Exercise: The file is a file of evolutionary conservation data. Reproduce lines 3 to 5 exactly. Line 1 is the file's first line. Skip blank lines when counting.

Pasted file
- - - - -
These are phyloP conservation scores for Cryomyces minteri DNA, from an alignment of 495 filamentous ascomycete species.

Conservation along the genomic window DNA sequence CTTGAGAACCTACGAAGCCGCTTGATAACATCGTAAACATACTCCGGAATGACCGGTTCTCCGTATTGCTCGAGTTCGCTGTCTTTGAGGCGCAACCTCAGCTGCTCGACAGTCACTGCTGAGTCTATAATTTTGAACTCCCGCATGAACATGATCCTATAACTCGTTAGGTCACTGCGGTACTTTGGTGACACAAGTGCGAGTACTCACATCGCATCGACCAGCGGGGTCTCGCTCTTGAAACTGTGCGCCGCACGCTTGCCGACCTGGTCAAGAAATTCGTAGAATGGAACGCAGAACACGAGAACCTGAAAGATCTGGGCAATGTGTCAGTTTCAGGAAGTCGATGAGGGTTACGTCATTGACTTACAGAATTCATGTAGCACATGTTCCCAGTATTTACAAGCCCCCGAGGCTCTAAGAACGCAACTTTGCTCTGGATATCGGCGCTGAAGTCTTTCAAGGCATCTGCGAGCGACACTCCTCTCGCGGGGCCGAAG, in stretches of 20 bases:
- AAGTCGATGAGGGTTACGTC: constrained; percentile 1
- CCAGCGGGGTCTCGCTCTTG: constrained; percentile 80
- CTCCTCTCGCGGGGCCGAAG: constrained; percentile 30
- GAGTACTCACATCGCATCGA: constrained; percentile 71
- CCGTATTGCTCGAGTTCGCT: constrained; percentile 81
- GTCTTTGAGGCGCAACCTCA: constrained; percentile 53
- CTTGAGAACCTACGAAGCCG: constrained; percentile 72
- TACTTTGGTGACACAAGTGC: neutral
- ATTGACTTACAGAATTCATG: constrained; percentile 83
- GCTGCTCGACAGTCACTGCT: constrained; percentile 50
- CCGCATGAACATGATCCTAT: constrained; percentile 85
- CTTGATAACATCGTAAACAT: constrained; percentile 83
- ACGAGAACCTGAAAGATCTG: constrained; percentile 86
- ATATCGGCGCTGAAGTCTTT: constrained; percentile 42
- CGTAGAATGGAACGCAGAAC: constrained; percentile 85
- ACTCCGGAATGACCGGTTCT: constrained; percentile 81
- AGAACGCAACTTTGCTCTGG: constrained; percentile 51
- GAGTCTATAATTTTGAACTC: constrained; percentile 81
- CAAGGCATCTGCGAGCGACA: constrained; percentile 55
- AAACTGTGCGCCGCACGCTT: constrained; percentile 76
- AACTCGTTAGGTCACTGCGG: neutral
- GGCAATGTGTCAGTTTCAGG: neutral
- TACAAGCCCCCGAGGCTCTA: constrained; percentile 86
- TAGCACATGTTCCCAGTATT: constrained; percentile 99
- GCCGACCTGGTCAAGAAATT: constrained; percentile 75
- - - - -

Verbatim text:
- AAGTCGATGAGGGTTACGTC: constrained; percentile 1
- CCAGCGGGGTCTCGCTCTTG: constrained; percentile 80
- CTCCTCTCGCGGGGCCGAAG: constrained; percentile 30